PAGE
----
Energy Excursions

Explore Monitoring Technology

Carbon capture and storage (CCS) projects are designed to be safe for humans and the environment. Plans and operations throughout the CCS project ensure the CO2 will stay within the geologic rock layer into which it is injected. Monitoring is an important part of every CCS project, planned and implemented before (baseline), during and after the injection phase. Operators monitor to fulfill obligations such as: locating the injected CO2 plume, re-evaluating Area of Review, and ensuring that potable water sources and ecosystems are protected throughout the lifecycle of the storage project.


Before the project begins, CCS scientists and engineers select only the best sites for safe, permanent CO2 storage. They predict lateral movement of CO2 in the storage zone and formulate the Area of Review. In addition, project managers must seek project approval from the proper regulatory authority to operate the storage facilities and inject CO2. The project plan must provide for safe injection and monitoring, leak detection and reporting, risk assessment and mitigation, and post-injection site care and closure. Monitoring design and potential baseline monitoring happens before injection.


During the injection phase, engineers must ensure correct injection pressure. They also must monitor for potential leaks and impacts to the environment per the permitted monitoring plan. Part of monitoring a project during injection is confirming that the CO2 is moving as predicted and is staying within the storage layer.


After the injection phase has ended, monitoring continues in order to ensure that the CO2 remains securely stored in the storage formation, and that there are no environmental effects from CCUS. Monitoring continues according to the permit plan until the CO2 stops moving. 

We have previously discussed that tools are typically categorized as atmospheric, near-surface or subsurface. Let’s explore a few of these tools using our Monitoring Interactive.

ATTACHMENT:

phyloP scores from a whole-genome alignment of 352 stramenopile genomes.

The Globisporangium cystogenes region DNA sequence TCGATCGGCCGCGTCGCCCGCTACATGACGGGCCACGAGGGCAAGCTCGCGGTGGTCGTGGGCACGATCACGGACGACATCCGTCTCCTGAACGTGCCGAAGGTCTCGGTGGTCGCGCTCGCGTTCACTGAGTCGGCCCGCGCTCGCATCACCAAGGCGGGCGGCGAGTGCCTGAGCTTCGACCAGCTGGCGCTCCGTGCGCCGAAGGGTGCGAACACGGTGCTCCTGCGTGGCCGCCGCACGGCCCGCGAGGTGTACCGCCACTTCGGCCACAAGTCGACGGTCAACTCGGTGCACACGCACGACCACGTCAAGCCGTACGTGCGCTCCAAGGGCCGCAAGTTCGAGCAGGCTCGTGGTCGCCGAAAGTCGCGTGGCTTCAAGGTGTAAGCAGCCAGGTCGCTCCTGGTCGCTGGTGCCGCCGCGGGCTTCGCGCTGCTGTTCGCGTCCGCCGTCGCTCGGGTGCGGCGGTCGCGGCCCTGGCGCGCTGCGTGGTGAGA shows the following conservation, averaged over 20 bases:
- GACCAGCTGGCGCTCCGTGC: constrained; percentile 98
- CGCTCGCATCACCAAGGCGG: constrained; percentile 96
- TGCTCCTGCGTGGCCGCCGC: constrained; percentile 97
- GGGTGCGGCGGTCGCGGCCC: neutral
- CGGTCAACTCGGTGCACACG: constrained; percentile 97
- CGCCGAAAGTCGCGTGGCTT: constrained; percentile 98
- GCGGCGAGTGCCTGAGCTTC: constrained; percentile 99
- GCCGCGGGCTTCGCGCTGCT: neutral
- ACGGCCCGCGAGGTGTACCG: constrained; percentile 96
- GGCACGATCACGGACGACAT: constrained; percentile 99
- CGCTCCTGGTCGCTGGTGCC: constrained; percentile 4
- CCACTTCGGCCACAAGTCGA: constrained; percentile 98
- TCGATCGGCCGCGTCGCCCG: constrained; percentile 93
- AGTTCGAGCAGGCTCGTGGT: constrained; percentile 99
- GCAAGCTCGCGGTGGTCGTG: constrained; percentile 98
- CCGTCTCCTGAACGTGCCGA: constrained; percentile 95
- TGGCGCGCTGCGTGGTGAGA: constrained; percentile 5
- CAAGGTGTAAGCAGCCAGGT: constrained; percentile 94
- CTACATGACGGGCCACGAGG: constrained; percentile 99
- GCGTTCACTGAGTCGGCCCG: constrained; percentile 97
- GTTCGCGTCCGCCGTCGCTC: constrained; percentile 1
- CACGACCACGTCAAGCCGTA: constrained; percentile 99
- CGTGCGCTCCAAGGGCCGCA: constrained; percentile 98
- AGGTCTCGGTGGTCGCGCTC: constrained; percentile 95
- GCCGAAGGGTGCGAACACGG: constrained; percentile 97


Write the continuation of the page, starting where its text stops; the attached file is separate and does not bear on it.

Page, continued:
Go to the interactive and click on the Surface Seismic Survey monitoring tool, read the intro, and then continue on to ‘learn more’ about this tool.

Why would a project have as part of its plan to collect multiple surface seismic surveys?

Multiple surveys conducted over time provide a means of tracking the progression of the CO2 plume in the reservoir.


Multiple surveys conducted over time ensure that the scientists can 'high-grade' their data and use the best data for analysis.


Multiple surveys conducted over time allow better imaging of thin zones.


Go to the interactive and click on the Surface Deformation monitoring tool, read the intro, and then continue on to ‘learn more’ about this tool.

InSAR is a satellite-based technique that measures millimeter-scale displacements of the Earth’s surface. What is one of the benefits of this type of tool over others?

InSAR methods work best in locations with complex terrain and varied conditions.


InSAR methods can track pressure changes or geomechanical impacts in the subsurface associate with CO2 plume migration.


InSAR methods respond to groundwater withdrawal and recharge in an area.


Go to the interactive and click on the Wireline Logs monitoring tool, read the intro, and then continue on to ‘learn more’ about this tool.

Why was pulsed neutron capture logging implemented to monitor the accumulation and migration of CO2 in depleted oil fields as part of a storage project in Michigan?

Pulsed Neutron Capture logs can expand the monitoring beyond the wellbore.


Pulsed Neutron Capture logs are not sensitive to water or oil saturation within the formation.


Use of conventional logging tools in existing wells to evaluate fluid saturations was problematic because those tools perform only in non-cased boreholes.


Go to the interactive and click on the Fluid Sampling monitoring tool, read the intro, and then continue on to ‘learn more’ about this tool.

The most important reason for monitoring groundwater as part of the Otway Project in Australia was to demonstrate the ongoing integrity of natural resources to the community. True or False?





Oklahoma Academic Standards
TEKS Standards
College Board Units and Topics
Next Generation Science Standards